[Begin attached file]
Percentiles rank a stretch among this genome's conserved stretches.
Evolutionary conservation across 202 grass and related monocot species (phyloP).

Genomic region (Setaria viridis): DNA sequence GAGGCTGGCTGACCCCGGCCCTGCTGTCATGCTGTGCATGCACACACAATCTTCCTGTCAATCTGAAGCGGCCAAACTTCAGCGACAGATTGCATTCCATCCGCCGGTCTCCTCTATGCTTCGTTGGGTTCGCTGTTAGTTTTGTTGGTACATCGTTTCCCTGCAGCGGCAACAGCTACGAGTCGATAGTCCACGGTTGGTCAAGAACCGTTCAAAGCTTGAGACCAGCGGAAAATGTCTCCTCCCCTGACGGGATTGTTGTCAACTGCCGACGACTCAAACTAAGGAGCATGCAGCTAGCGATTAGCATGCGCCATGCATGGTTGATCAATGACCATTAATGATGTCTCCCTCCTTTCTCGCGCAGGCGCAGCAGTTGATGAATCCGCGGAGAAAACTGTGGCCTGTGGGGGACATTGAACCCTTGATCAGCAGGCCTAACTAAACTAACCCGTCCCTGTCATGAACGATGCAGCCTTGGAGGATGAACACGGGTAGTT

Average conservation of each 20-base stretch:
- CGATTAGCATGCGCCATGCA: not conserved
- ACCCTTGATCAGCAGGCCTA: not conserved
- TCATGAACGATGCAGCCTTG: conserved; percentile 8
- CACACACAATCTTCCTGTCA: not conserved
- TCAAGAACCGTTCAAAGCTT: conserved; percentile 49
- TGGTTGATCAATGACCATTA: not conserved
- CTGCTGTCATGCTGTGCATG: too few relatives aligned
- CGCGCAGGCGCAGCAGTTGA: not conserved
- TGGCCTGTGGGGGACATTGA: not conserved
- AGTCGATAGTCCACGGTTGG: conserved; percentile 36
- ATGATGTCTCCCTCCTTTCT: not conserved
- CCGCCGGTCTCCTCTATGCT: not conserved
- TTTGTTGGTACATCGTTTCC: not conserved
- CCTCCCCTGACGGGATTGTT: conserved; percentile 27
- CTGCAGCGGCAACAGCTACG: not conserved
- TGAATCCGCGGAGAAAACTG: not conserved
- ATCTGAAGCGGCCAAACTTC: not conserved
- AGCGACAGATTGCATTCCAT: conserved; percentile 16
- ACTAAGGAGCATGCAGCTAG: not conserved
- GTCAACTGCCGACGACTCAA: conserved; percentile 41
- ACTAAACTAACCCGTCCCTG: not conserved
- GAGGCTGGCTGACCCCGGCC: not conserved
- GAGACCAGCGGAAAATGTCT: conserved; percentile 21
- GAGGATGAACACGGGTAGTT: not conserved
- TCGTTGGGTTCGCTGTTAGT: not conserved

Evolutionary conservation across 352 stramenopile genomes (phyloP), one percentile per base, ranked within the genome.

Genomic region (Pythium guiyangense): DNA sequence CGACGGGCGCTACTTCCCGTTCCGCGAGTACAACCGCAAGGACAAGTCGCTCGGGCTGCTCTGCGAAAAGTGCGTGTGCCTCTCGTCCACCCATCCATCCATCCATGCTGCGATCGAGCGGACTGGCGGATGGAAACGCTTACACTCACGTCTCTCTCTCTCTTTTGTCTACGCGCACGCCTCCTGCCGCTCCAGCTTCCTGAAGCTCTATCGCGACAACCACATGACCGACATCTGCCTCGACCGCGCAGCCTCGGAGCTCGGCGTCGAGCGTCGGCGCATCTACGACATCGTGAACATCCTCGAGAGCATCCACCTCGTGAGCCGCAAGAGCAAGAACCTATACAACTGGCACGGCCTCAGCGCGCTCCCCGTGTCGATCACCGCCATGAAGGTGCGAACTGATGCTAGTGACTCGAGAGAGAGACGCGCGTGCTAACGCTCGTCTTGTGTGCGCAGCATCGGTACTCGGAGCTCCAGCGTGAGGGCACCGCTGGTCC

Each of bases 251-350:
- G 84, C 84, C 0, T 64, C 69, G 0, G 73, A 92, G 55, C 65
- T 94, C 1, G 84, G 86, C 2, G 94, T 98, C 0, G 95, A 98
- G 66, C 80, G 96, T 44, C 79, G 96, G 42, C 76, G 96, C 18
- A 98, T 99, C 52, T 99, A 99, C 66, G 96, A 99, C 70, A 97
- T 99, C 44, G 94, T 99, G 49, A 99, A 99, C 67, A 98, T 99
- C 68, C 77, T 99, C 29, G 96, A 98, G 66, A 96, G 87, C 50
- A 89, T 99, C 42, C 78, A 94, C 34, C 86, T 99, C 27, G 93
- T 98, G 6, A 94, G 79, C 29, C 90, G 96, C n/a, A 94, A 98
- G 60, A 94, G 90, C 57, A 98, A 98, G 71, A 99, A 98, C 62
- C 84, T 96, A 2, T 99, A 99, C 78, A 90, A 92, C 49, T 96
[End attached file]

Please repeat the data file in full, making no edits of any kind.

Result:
Percentiles rank a stretch among this genome's conserved stretches.
Evolutionary conservation across 202 grass and related monocot species (phyloP).

Genomic region (Setaria viridis): DNA sequence GAGGCTGGCTGACCCCGGCCCTGCTGTCATGCTGTGCATGCACACACAATCTTCCTGTCAATCTGAAGCGGCCAAACTTCAGCGACAGATTGCATTCCATCCGCCGGTCTCCTCTATGCTTCGTTGGGTTCGCTGTTAGTTTTGTTGGTACATCGTTTCCCTGCAGCGGCAACAGCTACGAGTCGATAGTCCACGGTTGGTCAAGAACCGTTCAAAGCTTGAGACCAGCGGAAAATGTCTCCTCCCCTGACGGGATTGTTGTCAACTGCCGACGACTCAAACTAAGGAGCATGCAGCTAGCGATTAGCATGCGCCATGCATGGTTGATCAATGACCATTAATGATGTCTCCCTCCTTTCTCGCGCAGGCGCAGCAGTTGATGAATCCGCGGAGAAAACTGTGGCCTGTGGGGGACATTGAACCCTTGATCAGCAGGCCTAACTAAACTAACCCGTCCCTGTCATGAACGATGCAGCCTTGGAGGATGAACACGGGTAGTT

Average conservation of each 20-base stretch:
- CGATTAGCATGCGCCATGCA: not conserved
- ACCCTTGATCAGCAGGCCTA: not conserved
- TCATGAACGATGCAGCCTTG: conserved; percentile 8
- CACACACAATCTTCCTGTCA: not conserved
- TCAAGAACCGTTCAAAGCTT: conserved; percentile 49
- TGGTTGATCAATGACCATTA: not conserved
- CTGCTGTCATGCTGTGCATG: too few relatives aligned
- CGCGCAGGCGCAGCAGTTGA: not conserved
- TGGCCTGTGGGGGACATTGA: not conserved
- AGTCGATAGTCCACGGTTGG: conserved; percentile 36
- ATGATGTCTCCCTCCTTTCT: not conserved
- CCGCCGGTCTCCTCTATGCT: not conserved
- TTTGTTGGTACATCGTTTCC: not conserved
- CCTCCCCTGACGGGATTGTT: conserved; percentile 27
- CTGCAGCGGCAACAGCTACG: not conserved
- TGAATCCGCGGAGAAAACTG: not conserved
- ATCTGAAGCGGCCAAACTTC: not conserved
- AGCGACAGATTGCATTCCAT: conserved; percentile 16
- ACTAAGGAGCATGCAGCTAG: not conserved
- GTCAACTGCCGACGACTCAA: conserved; percentile 41
- ACTAAACTAACCCGTCCCTG: not conserved
- GAGGCTGGCTGACCCCGGCC: not conserved
- GAGACCAGCGGAAAATGTCT: conserved; percentile 21
- GAGGATGAACACGGGTAGTT: not conserved
- TCGTTGGGTTCGCTGTTAGT: not conserved

Evolutionary conservation across 352 stramenopile genomes (phyloP), one percentile per base, ranked within the genome.

Genomic region (Pythium guiyangense): DNA sequence CGACGGGCGCTACTTCCCGTTCCGCGAGTACAACCGCAAGGACAAGTCGCTCGGGCTGCTCTGCGAAAAGTGCGTGTGCCTCTCGTCCACCCATCCATCCATCCATGCTGCGATCGAGCGGACTGGCGGATGGAAACGCTTACACTCACGTCTCTCTCTCTCTTTTGTCTACGCGCACGCCTCCTGCCGCTCCAGCTTCCTGAAGCTCTATCGCGACAACCACATGACCGACATCTGCCTCGACCGCGCAGCCTCGGAGCTCGGCGTCGAGCGTCGGCGCATCTACGACATCGTGAACATCCTCGAGAGCATCCACCTCGTGAGCCGCAAGAGCAAGAACCTATACAACTGGCACGGCCTCAGCGCGCTCCCCGTGTCGATCACCGCCATGAAGGTGCGAACTGATGCTAGTGACTCGAGAGAGAGACGCGCGTGCTAACGCTCGTCTTGTGTGCGCAGCATCGGTACTCGGAGCTCCAGCGTGAGGGCACCGCTGGTCC

Each of bases 251-350:
- G 84, C 84, C 0, T 64, C 69, G 0, G 73, A 92, G 55, C 65
- T 94, C 1, G 84, G 86, C 2, G 94, T 98, C 0, G 95, A 98
- G 66, C 80, G 96, T 44, C 79, G 96, G 42, C 76, G 96, C 18
- A 98, T 99, C 52, T 99, A 99, C 66, G 96, A 99, C 70, A 97
- T 99, C 44, G 94, T 99, G 49, A 99, A 99, C 67, A 98, T 99
- C 68, C 77, T 99, C 29, G 96, A 98, G 66, A 96, G 87, C 50
- A 89, T 99, C 42, C 78, A 94, C 34, C 86, T 99, C 27, G 93
- T 98, G 6, A 94, G 79, C 29, C 90, G 96, C n/a, A 94, A 98
- G 60, A 94, G 90, C 57, A 98, A 98, G 71, A 99, A 98, C 62
- C 84, T 96, A 2, T 99, A 99, C 78, A 90, A 92, C 49, T 96